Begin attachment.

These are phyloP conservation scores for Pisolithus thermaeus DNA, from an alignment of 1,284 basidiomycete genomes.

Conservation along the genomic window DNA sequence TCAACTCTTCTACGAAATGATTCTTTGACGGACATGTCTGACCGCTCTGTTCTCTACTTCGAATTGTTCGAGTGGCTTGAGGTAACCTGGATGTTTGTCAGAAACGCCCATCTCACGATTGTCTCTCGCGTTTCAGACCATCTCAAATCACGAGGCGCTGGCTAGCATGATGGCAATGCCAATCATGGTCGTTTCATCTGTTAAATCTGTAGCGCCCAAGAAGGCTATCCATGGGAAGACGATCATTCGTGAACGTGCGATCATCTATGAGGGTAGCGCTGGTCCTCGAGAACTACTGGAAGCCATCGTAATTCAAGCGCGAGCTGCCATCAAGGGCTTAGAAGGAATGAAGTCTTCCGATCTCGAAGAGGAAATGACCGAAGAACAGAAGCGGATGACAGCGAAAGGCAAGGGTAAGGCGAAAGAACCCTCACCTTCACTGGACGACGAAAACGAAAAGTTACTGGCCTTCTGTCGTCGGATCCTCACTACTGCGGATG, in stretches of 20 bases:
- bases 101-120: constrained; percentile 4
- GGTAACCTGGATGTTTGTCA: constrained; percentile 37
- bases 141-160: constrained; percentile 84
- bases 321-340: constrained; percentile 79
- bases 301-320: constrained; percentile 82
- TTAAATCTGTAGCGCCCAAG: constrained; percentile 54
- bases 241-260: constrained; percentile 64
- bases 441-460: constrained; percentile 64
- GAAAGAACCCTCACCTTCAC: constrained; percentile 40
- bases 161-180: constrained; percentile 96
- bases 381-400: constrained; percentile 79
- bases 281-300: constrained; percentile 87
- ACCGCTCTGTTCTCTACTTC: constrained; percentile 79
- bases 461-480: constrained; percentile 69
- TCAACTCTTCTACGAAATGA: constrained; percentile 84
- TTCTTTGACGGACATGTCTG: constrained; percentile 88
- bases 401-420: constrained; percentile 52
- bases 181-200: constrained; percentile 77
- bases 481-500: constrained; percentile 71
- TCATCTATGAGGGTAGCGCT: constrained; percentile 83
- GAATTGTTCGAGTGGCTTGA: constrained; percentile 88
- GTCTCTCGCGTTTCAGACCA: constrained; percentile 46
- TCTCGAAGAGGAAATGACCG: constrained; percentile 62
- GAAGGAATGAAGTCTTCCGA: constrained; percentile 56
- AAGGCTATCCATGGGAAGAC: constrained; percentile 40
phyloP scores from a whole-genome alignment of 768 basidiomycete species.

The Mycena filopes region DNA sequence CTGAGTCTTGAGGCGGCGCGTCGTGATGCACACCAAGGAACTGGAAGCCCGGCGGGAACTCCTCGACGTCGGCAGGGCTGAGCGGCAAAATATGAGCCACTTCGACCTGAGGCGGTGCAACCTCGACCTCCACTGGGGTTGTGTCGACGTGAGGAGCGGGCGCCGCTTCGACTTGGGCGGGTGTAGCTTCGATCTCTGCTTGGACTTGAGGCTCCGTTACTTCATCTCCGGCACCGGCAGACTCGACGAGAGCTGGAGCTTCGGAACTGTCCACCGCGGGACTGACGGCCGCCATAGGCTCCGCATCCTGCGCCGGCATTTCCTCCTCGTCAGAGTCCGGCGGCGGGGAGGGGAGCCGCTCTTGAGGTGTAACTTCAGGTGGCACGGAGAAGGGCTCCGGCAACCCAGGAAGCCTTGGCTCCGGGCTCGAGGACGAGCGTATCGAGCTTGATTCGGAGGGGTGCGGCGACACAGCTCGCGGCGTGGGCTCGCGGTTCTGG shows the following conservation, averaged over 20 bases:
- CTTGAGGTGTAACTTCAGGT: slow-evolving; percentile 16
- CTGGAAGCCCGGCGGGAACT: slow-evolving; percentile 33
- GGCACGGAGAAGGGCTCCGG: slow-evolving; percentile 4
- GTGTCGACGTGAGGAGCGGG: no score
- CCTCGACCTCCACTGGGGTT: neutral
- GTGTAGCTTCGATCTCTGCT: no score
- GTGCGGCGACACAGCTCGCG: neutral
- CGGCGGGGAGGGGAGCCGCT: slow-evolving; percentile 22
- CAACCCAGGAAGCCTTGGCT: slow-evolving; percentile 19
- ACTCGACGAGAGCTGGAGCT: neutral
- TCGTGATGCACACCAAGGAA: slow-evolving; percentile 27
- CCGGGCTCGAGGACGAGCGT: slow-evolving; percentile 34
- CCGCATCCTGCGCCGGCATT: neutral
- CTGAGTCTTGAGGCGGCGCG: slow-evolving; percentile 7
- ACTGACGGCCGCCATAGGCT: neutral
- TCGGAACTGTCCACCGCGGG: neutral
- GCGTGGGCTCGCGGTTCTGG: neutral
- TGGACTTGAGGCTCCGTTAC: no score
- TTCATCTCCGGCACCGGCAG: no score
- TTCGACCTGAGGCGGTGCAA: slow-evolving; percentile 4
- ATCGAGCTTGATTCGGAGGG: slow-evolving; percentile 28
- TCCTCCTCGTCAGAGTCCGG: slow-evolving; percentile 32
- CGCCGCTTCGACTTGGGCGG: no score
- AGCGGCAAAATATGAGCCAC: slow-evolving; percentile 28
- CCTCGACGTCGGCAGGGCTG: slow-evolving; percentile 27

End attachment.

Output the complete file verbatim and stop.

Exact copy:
These are phyloP conservation scores for Pisolithus thermaeus DNA, from an alignment of 1,284 basidiomycete genomes.

Conservation along the genomic window DNA sequence TCAACTCTTCTACGAAATGATTCTTTGACGGACATGTCTGACCGCTCTGTTCTCTACTTCGAATTGTTCGAGTGGCTTGAGGTAACCTGGATGTTTGTCAGAAACGCCCATCTCACGATTGTCTCTCGCGTTTCAGACCATCTCAAATCACGAGGCGCTGGCTAGCATGATGGCAATGCCAATCATGGTCGTTTCATCTGTTAAATCTGTAGCGCCCAAGAAGGCTATCCATGGGAAGACGATCATTCGTGAACGTGCGATCATCTATGAGGGTAGCGCTGGTCCTCGAGAACTACTGGAAGCCATCGTAATTCAAGCGCGAGCTGCCATCAAGGGCTTAGAAGGAATGAAGTCTTCCGATCTCGAAGAGGAAATGACCGAAGAACAGAAGCGGATGACAGCGAAAGGCAAGGGTAAGGCGAAAGAACCCTCACCTTCACTGGACGACGAAAACGAAAAGTTACTGGCCTTCTGTCGTCGGATCCTCACTACTGCGGATG, in stretches of 20 bases:
- bases 101-120: constrained; percentile 4
- GGTAACCTGGATGTTTGTCA: constrained; percentile 37
- bases 141-160: constrained; percentile 84
- bases 321-340: constrained; percentile 79
- bases 301-320: constrained; percentile 82
- TTAAATCTGTAGCGCCCAAG: constrained; percentile 54
- bases 241-260: constrained; percentile 64
- bases 441-460: constrained; percentile 64
- GAAAGAACCCTCACCTTCAC: constrained; percentile 40
- bases 161-180: constrained; percentile 96
- bases 381-400: constrained; percentile 79
- bases 281-300: constrained; percentile 87
- ACCGCTCTGTTCTCTACTTC: constrained; percentile 79
- bases 461-480: constrained; percentile 69
- TCAACTCTTCTACGAAATGA: constrained; percentile 84
- TTCTTTGACGGACATGTCTG: constrained; percentile 88
- bases 401-420: constrained; percentile 52
- bases 181-200: constrained; percentile 77
- bases 481-500: constrained; percentile 71
- TCATCTATGAGGGTAGCGCT: constrained; percentile 83
- GAATTGTTCGAGTGGCTTGA: constrained; percentile 88
- GTCTCTCGCGTTTCAGACCA: constrained; percentile 46
- TCTCGAAGAGGAAATGACCG: constrained; percentile 62
- GAAGGAATGAAGTCTTCCGA: constrained; percentile 56
- AAGGCTATCCATGGGAAGAC: constrained; percentile 40
phyloP scores from a whole-genome alignment of 768 basidiomycete species.

The Mycena filopes region DNA sequence CTGAGTCTTGAGGCGGCGCGTCGTGATGCACACCAAGGAACTGGAAGCCCGGCGGGAACTCCTCGACGTCGGCAGGGCTGAGCGGCAAAATATGAGCCACTTCGACCTGAGGCGGTGCAACCTCGACCTCCACTGGGGTTGTGTCGACGTGAGGAGCGGGCGCCGCTTCGACTTGGGCGGGTGTAGCTTCGATCTCTGCTTGGACTTGAGGCTCCGTTACTTCATCTCCGGCACCGGCAGACTCGACGAGAGCTGGAGCTTCGGAACTGTCCACCGCGGGACTGACGGCCGCCATAGGCTCCGCATCCTGCGCCGGCATTTCCTCCTCGTCAGAGTCCGGCGGCGGGGAGGGGAGCCGCTCTTGAGGTGTAACTTCAGGTGGCACGGAGAAGGGCTCCGGCAACCCAGGAAGCCTTGGCTCCGGGCTCGAGGACGAGCGTATCGAGCTTGATTCGGAGGGGTGCGGCGACACAGCTCGCGGCGTGGGCTCGCGGTTCTGG shows the following conservation, averaged over 20 bases:
- CTTGAGGTGTAACTTCAGGT: slow-evolving; percentile 16
- CTGGAAGCCCGGCGGGAACT: slow-evolving; percentile 33
- GGCACGGAGAAGGGCTCCGG: slow-evolving; percentile 4
- GTGTCGACGTGAGGAGCGGG: no score
- CCTCGACCTCCACTGGGGTT: neutral
- GTGTAGCTTCGATCTCTGCT: no score
- GTGCGGCGACACAGCTCGCG: neutral
- CGGCGGGGAGGGGAGCCGCT: slow-evolving; percentile 22
- CAACCCAGGAAGCCTTGGCT: slow-evolving; percentile 19
- ACTCGACGAGAGCTGGAGCT: neutral
- TCGTGATGCACACCAAGGAA: slow-evolving; percentile 27
- CCGGGCTCGAGGACGAGCGT: slow-evolving; percentile 34
- CCGCATCCTGCGCCGGCATT: neutral
- CTGAGTCTTGAGGCGGCGCG: slow-evolving; percentile 7
- ACTGACGGCCGCCATAGGCT: neutral
- TCGGAACTGTCCACCGCGGG: neutral
- GCGTGGGCTCGCGGTTCTGG: neutral
- TGGACTTGAGGCTCCGTTAC: no score
- TTCATCTCCGGCACCGGCAG: no score
- TTCGACCTGAGGCGGTGCAA: slow-evolving; percentile 4
- ATCGAGCTTGATTCGGAGGG: slow-evolving; percentile 28
- TCCTCCTCGTCAGAGTCCGG: slow-evolving; percentile 32
- CGCCGCTTCGACTTGGGCGG: no score
- AGCGGCAAAATATGAGCCAC: slow-evolving; percentile 28
- CCTCGACGTCGGCAGGGCTG: slow-evolving; percentile 27